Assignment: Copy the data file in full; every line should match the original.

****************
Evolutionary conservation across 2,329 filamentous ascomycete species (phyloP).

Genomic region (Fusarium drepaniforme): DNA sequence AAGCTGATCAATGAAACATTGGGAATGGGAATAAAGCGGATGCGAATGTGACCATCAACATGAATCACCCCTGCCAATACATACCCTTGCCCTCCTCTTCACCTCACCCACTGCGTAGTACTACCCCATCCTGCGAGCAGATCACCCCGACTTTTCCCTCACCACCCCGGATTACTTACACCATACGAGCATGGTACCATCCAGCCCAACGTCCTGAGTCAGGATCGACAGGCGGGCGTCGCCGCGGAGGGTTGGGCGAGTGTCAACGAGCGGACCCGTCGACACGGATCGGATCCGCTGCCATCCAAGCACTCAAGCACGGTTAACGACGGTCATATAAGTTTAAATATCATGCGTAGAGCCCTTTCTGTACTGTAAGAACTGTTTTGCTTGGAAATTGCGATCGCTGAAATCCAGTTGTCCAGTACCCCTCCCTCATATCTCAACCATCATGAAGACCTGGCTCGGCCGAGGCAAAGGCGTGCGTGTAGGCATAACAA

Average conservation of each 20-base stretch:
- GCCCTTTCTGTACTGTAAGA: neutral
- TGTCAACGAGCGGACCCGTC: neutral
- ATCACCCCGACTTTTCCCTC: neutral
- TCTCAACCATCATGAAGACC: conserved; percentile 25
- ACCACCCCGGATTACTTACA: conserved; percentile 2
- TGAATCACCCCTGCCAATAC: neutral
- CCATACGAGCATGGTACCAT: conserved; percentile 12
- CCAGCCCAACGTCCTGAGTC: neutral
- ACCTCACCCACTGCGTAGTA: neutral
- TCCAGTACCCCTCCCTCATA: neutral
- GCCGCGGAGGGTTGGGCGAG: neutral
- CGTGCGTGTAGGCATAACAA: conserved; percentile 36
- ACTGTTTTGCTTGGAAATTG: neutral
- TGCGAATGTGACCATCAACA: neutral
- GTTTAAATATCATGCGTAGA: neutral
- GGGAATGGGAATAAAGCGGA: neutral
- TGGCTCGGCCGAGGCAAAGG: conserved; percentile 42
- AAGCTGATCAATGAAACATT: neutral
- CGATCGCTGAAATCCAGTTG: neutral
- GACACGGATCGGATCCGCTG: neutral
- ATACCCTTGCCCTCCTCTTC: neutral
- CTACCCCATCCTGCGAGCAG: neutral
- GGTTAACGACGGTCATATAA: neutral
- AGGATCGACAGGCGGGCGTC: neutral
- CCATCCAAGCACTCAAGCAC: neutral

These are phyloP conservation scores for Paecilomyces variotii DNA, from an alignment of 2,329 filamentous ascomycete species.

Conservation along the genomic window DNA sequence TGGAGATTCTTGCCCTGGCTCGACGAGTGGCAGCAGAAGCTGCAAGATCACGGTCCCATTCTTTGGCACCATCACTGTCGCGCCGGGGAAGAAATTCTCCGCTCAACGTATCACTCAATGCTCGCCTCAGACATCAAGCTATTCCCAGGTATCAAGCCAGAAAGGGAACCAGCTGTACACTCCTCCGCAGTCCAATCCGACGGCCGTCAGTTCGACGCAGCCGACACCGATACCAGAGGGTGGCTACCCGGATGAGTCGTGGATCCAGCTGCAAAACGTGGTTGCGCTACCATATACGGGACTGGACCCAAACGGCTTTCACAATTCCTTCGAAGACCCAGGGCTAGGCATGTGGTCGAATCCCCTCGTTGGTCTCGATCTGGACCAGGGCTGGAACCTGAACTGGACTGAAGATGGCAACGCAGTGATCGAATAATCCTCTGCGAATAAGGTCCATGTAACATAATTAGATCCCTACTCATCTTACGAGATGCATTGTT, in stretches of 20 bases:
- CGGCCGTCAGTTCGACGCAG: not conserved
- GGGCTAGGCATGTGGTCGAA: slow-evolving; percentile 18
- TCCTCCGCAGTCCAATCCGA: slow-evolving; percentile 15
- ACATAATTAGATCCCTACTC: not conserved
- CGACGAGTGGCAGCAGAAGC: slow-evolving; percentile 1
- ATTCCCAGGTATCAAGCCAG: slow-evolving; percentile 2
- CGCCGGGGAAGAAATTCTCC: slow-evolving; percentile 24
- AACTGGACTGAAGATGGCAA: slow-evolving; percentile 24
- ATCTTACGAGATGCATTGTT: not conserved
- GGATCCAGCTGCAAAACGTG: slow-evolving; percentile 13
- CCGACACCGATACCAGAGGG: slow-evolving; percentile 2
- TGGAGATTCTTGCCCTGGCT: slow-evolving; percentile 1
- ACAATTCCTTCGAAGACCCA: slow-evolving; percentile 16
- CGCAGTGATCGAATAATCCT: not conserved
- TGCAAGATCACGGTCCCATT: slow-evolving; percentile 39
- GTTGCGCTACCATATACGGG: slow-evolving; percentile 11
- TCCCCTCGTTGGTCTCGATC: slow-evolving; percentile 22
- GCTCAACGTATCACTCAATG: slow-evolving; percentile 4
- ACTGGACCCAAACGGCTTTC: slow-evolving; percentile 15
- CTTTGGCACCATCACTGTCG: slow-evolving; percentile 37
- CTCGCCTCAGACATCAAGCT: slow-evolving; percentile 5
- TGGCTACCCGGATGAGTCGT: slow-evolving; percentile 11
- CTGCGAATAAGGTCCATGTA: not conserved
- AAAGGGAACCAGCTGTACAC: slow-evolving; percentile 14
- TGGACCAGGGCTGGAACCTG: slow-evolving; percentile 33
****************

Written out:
Evolutionary conservation across 2,329 filamentous ascomycete species (phyloP).

Genomic region (Fusarium drepaniforme): DNA sequence AAGCTGATCAATGAAACATTGGGAATGGGAATAAAGCGGATGCGAATGTGACCATCAACATGAATCACCCCTGCCAATACATACCCTTGCCCTCCTCTTCACCTCACCCACTGCGTAGTACTACCCCATCCTGCGAGCAGATCACCCCGACTTTTCCCTCACCACCCCGGATTACTTACACCATACGAGCATGGTACCATCCAGCCCAACGTCCTGAGTCAGGATCGACAGGCGGGCGTCGCCGCGGAGGGTTGGGCGAGTGTCAACGAGCGGACCCGTCGACACGGATCGGATCCGCTGCCATCCAAGCACTCAAGCACGGTTAACGACGGTCATATAAGTTTAAATATCATGCGTAGAGCCCTTTCTGTACTGTAAGAACTGTTTTGCTTGGAAATTGCGATCGCTGAAATCCAGTTGTCCAGTACCCCTCCCTCATATCTCAACCATCATGAAGACCTGGCTCGGCCGAGGCAAAGGCGTGCGTGTAGGCATAACAA

Average conservation of each 20-base stretch:
- GCCCTTTCTGTACTGTAAGA: neutral
- TGTCAACGAGCGGACCCGTC: neutral
- ATCACCCCGACTTTTCCCTC: neutral
- TCTCAACCATCATGAAGACC: conserved; percentile 25
- ACCACCCCGGATTACTTACA: conserved; percentile 2
- TGAATCACCCCTGCCAATAC: neutral
- CCATACGAGCATGGTACCAT: conserved; percentile 12
- CCAGCCCAACGTCCTGAGTC: neutral
- ACCTCACCCACTGCGTAGTA: neutral
- TCCAGTACCCCTCCCTCATA: neutral
- GCCGCGGAGGGTTGGGCGAG: neutral
- CGTGCGTGTAGGCATAACAA: conserved; percentile 36
- ACTGTTTTGCTTGGAAATTG: neutral
- TGCGAATGTGACCATCAACA: neutral
- GTTTAAATATCATGCGTAGA: neutral
- GGGAATGGGAATAAAGCGGA: neutral
- TGGCTCGGCCGAGGCAAAGG: conserved; percentile 42
- AAGCTGATCAATGAAACATT: neutral
- CGATCGCTGAAATCCAGTTG: neutral
- GACACGGATCGGATCCGCTG: neutral
- ATACCCTTGCCCTCCTCTTC: neutral
- CTACCCCATCCTGCGAGCAG: neutral
- GGTTAACGACGGTCATATAA: neutral
- AGGATCGACAGGCGGGCGTC: neutral
- CCATCCAAGCACTCAAGCAC: neutral

These are phyloP conservation scores for Paecilomyces variotii DNA, from an alignment of 2,329 filamentous ascomycete species.

Conservation along the genomic window DNA sequence TGGAGATTCTTGCCCTGGCTCGACGAGTGGCAGCAGAAGCTGCAAGATCACGGTCCCATTCTTTGGCACCATCACTGTCGCGCCGGGGAAGAAATTCTCCGCTCAACGTATCACTCAATGCTCGCCTCAGACATCAAGCTATTCCCAGGTATCAAGCCAGAAAGGGAACCAGCTGTACACTCCTCCGCAGTCCAATCCGACGGCCGTCAGTTCGACGCAGCCGACACCGATACCAGAGGGTGGCTACCCGGATGAGTCGTGGATCCAGCTGCAAAACGTGGTTGCGCTACCATATACGGGACTGGACCCAAACGGCTTTCACAATTCCTTCGAAGACCCAGGGCTAGGCATGTGGTCGAATCCCCTCGTTGGTCTCGATCTGGACCAGGGCTGGAACCTGAACTGGACTGAAGATGGCAACGCAGTGATCGAATAATCCTCTGCGAATAAGGTCCATGTAACATAATTAGATCCCTACTCATCTTACGAGATGCATTGTT, in stretches of 20 bases:
- CGGCCGTCAGTTCGACGCAG: not conserved
- GGGCTAGGCATGTGGTCGAA: slow-evolving; percentile 18
- TCCTCCGCAGTCCAATCCGA: slow-evolving; percentile 15
- ACATAATTAGATCCCTACTC: not conserved
- CGACGAGTGGCAGCAGAAGC: slow-evolving; percentile 1
- ATTCCCAGGTATCAAGCCAG: slow-evolving; percentile 2
- CGCCGGGGAAGAAATTCTCC: slow-evolving; percentile 24
- AACTGGACTGAAGATGGCAA: slow-evolving; percentile 24
- ATCTTACGAGATGCATTGTT: not conserved
- GGATCCAGCTGCAAAACGTG: slow-evolving; percentile 13
- CCGACACCGATACCAGAGGG: slow-evolving; percentile 2
- TGGAGATTCTTGCCCTGGCT: slow-evolving; percentile 1
- ACAATTCCTTCGAAGACCCA: slow-evolving; percentile 16
- CGCAGTGATCGAATAATCCT: not conserved
- TGCAAGATCACGGTCCCATT: slow-evolving; percentile 39
- GTTGCGCTACCATATACGGG: slow-evolving; percentile 11
- TCCCCTCGTTGGTCTCGATC: slow-evolving; percentile 22
- GCTCAACGTATCACTCAATG: slow-evolving; percentile 4
- ACTGGACCCAAACGGCTTTC: slow-evolving; percentile 15
- CTTTGGCACCATCACTGTCG: slow-evolving; percentile 37
- CTCGCCTCAGACATCAAGCT: slow-evolving; percentile 5
- TGGCTACCCGGATGAGTCGT: slow-evolving; percentile 11
- CTGCGAATAAGGTCCATGTA: not conserved
- AAAGGGAACCAGCTGTACAC: slow-evolving; percentile 14
- TGGACCAGGGCTGGAACCTG: slow-evolving; percentile 33